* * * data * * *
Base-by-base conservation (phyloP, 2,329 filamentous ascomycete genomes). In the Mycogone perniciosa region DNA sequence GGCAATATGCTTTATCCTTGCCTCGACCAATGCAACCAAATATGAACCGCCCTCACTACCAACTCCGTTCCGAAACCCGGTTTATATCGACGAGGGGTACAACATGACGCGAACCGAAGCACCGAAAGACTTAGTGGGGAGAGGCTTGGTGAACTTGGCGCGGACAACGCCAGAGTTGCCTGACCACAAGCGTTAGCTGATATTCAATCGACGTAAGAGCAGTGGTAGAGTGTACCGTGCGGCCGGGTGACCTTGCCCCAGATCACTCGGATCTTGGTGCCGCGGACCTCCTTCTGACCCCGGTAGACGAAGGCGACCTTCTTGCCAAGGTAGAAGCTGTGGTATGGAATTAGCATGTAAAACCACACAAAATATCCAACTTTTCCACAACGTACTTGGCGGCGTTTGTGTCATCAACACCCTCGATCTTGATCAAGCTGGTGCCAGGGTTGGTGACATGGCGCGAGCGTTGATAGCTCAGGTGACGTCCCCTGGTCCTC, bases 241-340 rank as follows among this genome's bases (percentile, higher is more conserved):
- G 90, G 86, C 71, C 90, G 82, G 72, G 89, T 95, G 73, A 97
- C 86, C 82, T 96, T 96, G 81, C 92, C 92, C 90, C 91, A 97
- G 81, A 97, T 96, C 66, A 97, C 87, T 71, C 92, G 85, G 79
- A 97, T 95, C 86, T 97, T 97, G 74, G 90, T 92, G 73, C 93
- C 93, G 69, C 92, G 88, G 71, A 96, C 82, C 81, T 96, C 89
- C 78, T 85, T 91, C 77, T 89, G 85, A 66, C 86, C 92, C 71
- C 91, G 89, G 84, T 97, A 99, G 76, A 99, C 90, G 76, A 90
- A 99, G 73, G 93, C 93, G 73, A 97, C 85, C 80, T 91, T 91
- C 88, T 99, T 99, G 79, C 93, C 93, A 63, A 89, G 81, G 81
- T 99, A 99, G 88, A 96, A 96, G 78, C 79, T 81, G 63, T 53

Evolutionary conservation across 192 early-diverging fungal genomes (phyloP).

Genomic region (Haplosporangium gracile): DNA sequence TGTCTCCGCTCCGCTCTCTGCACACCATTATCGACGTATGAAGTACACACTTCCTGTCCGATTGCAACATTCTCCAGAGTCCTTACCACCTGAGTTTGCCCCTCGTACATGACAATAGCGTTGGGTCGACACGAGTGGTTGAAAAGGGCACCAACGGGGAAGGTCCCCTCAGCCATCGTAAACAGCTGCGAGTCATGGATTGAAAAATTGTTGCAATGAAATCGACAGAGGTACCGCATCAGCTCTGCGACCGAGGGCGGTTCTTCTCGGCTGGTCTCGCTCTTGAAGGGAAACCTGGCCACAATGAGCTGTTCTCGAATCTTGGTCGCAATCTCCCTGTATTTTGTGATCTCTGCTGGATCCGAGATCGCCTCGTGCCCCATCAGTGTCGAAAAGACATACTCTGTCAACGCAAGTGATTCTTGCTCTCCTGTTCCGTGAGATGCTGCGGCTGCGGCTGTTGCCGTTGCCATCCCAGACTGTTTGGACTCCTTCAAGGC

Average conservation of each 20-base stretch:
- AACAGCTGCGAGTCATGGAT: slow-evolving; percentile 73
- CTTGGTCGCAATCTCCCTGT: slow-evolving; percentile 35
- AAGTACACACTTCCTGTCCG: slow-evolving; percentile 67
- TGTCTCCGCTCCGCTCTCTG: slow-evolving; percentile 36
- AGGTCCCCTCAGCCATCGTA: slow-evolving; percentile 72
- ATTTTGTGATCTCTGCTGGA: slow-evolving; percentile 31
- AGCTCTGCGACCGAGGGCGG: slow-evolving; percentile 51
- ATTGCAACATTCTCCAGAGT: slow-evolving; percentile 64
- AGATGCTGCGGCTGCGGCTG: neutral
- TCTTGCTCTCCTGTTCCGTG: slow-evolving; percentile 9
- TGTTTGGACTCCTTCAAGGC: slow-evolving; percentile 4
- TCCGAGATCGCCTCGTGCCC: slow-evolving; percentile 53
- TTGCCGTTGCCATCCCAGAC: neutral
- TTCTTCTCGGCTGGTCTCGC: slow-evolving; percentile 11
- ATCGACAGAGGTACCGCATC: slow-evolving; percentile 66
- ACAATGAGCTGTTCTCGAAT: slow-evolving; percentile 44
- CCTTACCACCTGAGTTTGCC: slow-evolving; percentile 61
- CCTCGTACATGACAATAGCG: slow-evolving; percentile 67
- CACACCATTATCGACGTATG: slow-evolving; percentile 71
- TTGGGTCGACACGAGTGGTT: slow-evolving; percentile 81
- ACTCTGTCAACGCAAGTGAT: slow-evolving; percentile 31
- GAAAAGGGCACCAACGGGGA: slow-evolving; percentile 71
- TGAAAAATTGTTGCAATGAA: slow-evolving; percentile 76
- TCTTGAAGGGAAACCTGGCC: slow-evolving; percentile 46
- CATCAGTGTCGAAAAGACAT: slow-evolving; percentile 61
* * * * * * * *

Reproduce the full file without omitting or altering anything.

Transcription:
Base-by-base conservation (phyloP, 2,329 filamentous ascomycete genomes). In the Mycogone perniciosa region DNA sequence GGCAATATGCTTTATCCTTGCCTCGACCAATGCAACCAAATATGAACCGCCCTCACTACCAACTCCGTTCCGAAACCCGGTTTATATCGACGAGGGGTACAACATGACGCGAACCGAAGCACCGAAAGACTTAGTGGGGAGAGGCTTGGTGAACTTGGCGCGGACAACGCCAGAGTTGCCTGACCACAAGCGTTAGCTGATATTCAATCGACGTAAGAGCAGTGGTAGAGTGTACCGTGCGGCCGGGTGACCTTGCCCCAGATCACTCGGATCTTGGTGCCGCGGACCTCCTTCTGACCCCGGTAGACGAAGGCGACCTTCTTGCCAAGGTAGAAGCTGTGGTATGGAATTAGCATGTAAAACCACACAAAATATCCAACTTTTCCACAACGTACTTGGCGGCGTTTGTGTCATCAACACCCTCGATCTTGATCAAGCTGGTGCCAGGGTTGGTGACATGGCGCGAGCGTTGATAGCTCAGGTGACGTCCCCTGGTCCTC, bases 241-340 rank as follows among this genome's bases (percentile, higher is more conserved):
- G 90, G 86, C 71, C 90, G 82, G 72, G 89, T 95, G 73, A 97
- C 86, C 82, T 96, T 96, G 81, C 92, C 92, C 90, C 91, A 97
- G 81, A 97, T 96, C 66, A 97, C 87, T 71, C 92, G 85, G 79
- A 97, T 95, C 86, T 97, T 97, G 74, G 90, T 92, G 73, C 93
- C 93, G 69, C 92, G 88, G 71, A 96, C 82, C 81, T 96, C 89
- C 78, T 85, T 91, C 77, T 89, G 85, A 66, C 86, C 92, C 71
- C 91, G 89, G 84, T 97, A 99, G 76, A 99, C 90, G 76, A 90
- A 99, G 73, G 93, C 93, G 73, A 97, C 85, C 80, T 91, T 91
- C 88, T 99, T 99, G 79, C 93, C 93, A 63, A 89, G 81, G 81
- T 99, A 99, G 88, A 96, A 96, G 78, C 79, T 81, G 63, T 53

Evolutionary conservation across 192 early-diverging fungal genomes (phyloP).

Genomic region (Haplosporangium gracile): DNA sequence TGTCTCCGCTCCGCTCTCTGCACACCATTATCGACGTATGAAGTACACACTTCCTGTCCGATTGCAACATTCTCCAGAGTCCTTACCACCTGAGTTTGCCCCTCGTACATGACAATAGCGTTGGGTCGACACGAGTGGTTGAAAAGGGCACCAACGGGGAAGGTCCCCTCAGCCATCGTAAACAGCTGCGAGTCATGGATTGAAAAATTGTTGCAATGAAATCGACAGAGGTACCGCATCAGCTCTGCGACCGAGGGCGGTTCTTCTCGGCTGGTCTCGCTCTTGAAGGGAAACCTGGCCACAATGAGCTGTTCTCGAATCTTGGTCGCAATCTCCCTGTATTTTGTGATCTCTGCTGGATCCGAGATCGCCTCGTGCCCCATCAGTGTCGAAAAGACATACTCTGTCAACGCAAGTGATTCTTGCTCTCCTGTTCCGTGAGATGCTGCGGCTGCGGCTGTTGCCGTTGCCATCCCAGACTGTTTGGACTCCTTCAAGGC

Average conservation of each 20-base stretch:
- AACAGCTGCGAGTCATGGAT: slow-evolving; percentile 73
- CTTGGTCGCAATCTCCCTGT: slow-evolving; percentile 35
- AAGTACACACTTCCTGTCCG: slow-evolving; percentile 67
- TGTCTCCGCTCCGCTCTCTG: slow-evolving; percentile 36
- AGGTCCCCTCAGCCATCGTA: slow-evolving; percentile 72
- ATTTTGTGATCTCTGCTGGA: slow-evolving; percentile 31
- AGCTCTGCGACCGAGGGCGG: slow-evolving; percentile 51
- ATTGCAACATTCTCCAGAGT: slow-evolving; percentile 64
- AGATGCTGCGGCTGCGGCTG: neutral
- TCTTGCTCTCCTGTTCCGTG: slow-evolving; percentile 9
- TGTTTGGACTCCTTCAAGGC: slow-evolving; percentile 4
- TCCGAGATCGCCTCGTGCCC: slow-evolving; percentile 53
- TTGCCGTTGCCATCCCAGAC: neutral
- TTCTTCTCGGCTGGTCTCGC: slow-evolving; percentile 11
- ATCGACAGAGGTACCGCATC: slow-evolving; percentile 66
- ACAATGAGCTGTTCTCGAAT: slow-evolving; percentile 44
- CCTTACCACCTGAGTTTGCC: slow-evolving; percentile 61
- CCTCGTACATGACAATAGCG: slow-evolving; percentile 67
- CACACCATTATCGACGTATG: slow-evolving; percentile 71
- TTGGGTCGACACGAGTGGTT: slow-evolving; percentile 81
- ACTCTGTCAACGCAAGTGAT: slow-evolving; percentile 31
- GAAAAGGGCACCAACGGGGA: slow-evolving; percentile 71
- TGAAAAATTGTTGCAATGAA: slow-evolving; percentile 76
- TCTTGAAGGGAAACCTGGCC: slow-evolving; percentile 46
- CATCAGTGTCGAAAAGACAT: slow-evolving; percentile 61